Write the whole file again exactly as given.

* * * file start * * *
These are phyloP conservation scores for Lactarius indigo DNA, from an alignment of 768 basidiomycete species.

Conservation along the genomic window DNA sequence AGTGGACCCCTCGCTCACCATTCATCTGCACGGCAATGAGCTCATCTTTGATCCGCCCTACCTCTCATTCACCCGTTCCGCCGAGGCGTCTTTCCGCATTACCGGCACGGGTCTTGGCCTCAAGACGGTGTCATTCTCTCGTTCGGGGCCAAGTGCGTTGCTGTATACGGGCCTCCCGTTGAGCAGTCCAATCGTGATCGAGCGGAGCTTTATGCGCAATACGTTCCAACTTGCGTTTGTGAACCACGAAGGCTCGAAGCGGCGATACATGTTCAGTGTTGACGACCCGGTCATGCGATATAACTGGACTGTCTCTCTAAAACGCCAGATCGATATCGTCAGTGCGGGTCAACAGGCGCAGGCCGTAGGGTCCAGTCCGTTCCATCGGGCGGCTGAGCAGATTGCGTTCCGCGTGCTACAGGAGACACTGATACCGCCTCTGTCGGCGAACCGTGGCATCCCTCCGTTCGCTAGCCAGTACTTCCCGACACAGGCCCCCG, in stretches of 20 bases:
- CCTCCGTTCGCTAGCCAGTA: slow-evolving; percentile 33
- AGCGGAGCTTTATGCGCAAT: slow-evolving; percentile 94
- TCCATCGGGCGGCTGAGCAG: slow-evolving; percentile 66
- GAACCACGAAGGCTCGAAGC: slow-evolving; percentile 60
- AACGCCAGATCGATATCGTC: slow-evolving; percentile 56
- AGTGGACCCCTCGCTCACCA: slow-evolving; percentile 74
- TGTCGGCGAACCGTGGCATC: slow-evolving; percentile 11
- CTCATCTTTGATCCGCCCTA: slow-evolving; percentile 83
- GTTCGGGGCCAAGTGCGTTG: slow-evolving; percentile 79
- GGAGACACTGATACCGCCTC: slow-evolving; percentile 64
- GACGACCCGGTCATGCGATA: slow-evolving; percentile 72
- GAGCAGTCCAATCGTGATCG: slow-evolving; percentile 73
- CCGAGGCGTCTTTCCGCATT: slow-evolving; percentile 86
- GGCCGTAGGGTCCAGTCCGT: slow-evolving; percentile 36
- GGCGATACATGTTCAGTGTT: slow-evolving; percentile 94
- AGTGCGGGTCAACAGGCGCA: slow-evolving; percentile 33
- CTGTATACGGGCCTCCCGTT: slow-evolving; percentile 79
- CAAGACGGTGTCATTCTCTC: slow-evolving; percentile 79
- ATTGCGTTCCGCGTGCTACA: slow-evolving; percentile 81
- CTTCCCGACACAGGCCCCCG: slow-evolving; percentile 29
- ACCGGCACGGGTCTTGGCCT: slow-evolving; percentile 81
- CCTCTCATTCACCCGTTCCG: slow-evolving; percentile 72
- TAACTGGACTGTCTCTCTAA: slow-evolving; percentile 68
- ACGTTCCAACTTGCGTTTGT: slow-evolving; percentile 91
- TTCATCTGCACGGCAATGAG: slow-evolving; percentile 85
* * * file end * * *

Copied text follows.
These are phyloP conservation scores for Lactarius indigo DNA, from an alignment of 768 basidiomycete species.

Conservation along the genomic window DNA sequence AGTGGACCCCTCGCTCACCATTCATCTGCACGGCAATGAGCTCATCTTTGATCCGCCCTACCTCTCATTCACCCGTTCCGCCGAGGCGTCTTTCCGCATTACCGGCACGGGTCTTGGCCTCAAGACGGTGTCATTCTCTCGTTCGGGGCCAAGTGCGTTGCTGTATACGGGCCTCCCGTTGAGCAGTCCAATCGTGATCGAGCGGAGCTTTATGCGCAATACGTTCCAACTTGCGTTTGTGAACCACGAAGGCTCGAAGCGGCGATACATGTTCAGTGTTGACGACCCGGTCATGCGATATAACTGGACTGTCTCTCTAAAACGCCAGATCGATATCGTCAGTGCGGGTCAACAGGCGCAGGCCGTAGGGTCCAGTCCGTTCCATCGGGCGGCTGAGCAGATTGCGTTCCGCGTGCTACAGGAGACACTGATACCGCCTCTGTCGGCGAACCGTGGCATCCCTCCGTTCGCTAGCCAGTACTTCCCGACACAGGCCCCCG, in stretches of 20 bases:
- CCTCCGTTCGCTAGCCAGTA: slow-evolving; percentile 33
- AGCGGAGCTTTATGCGCAAT: slow-evolving; percentile 94
- TCCATCGGGCGGCTGAGCAG: slow-evolving; percentile 66
- GAACCACGAAGGCTCGAAGC: slow-evolving; percentile 60
- AACGCCAGATCGATATCGTC: slow-evolving; percentile 56
- AGTGGACCCCTCGCTCACCA: slow-evolving; percentile 74
- TGTCGGCGAACCGTGGCATC: slow-evolving; percentile 11
- CTCATCTTTGATCCGCCCTA: slow-evolving; percentile 83
- GTTCGGGGCCAAGTGCGTTG: slow-evolving; percentile 79
- GGAGACACTGATACCGCCTC: slow-evolving; percentile 64
- GACGACCCGGTCATGCGATA: slow-evolving; percentile 72
- GAGCAGTCCAATCGTGATCG: slow-evolving; percentile 73
- CCGAGGCGTCTTTCCGCATT: slow-evolving; percentile 86
- GGCCGTAGGGTCCAGTCCGT: slow-evolving; percentile 36
- GGCGATACATGTTCAGTGTT: slow-evolving; percentile 94
- AGTGCGGGTCAACAGGCGCA: slow-evolving; percentile 33
- CTGTATACGGGCCTCCCGTT: slow-evolving; percentile 79
- CAAGACGGTGTCATTCTCTC: slow-evolving; percentile 79
- ATTGCGTTCCGCGTGCTACA: slow-evolving; percentile 81
- CTTCCCGACACAGGCCCCCG: slow-evolving; percentile 29
- ACCGGCACGGGTCTTGGCCT: slow-evolving; percentile 81
- CCTCTCATTCACCCGTTCCG: slow-evolving; percentile 72
- TAACTGGACTGTCTCTCTAA: slow-evolving; percentile 68
- ACGTTCCAACTTGCGTTTGT: slow-evolving; percentile 91
- TTCATCTGCACGGCAATGAG: slow-evolving; percentile 85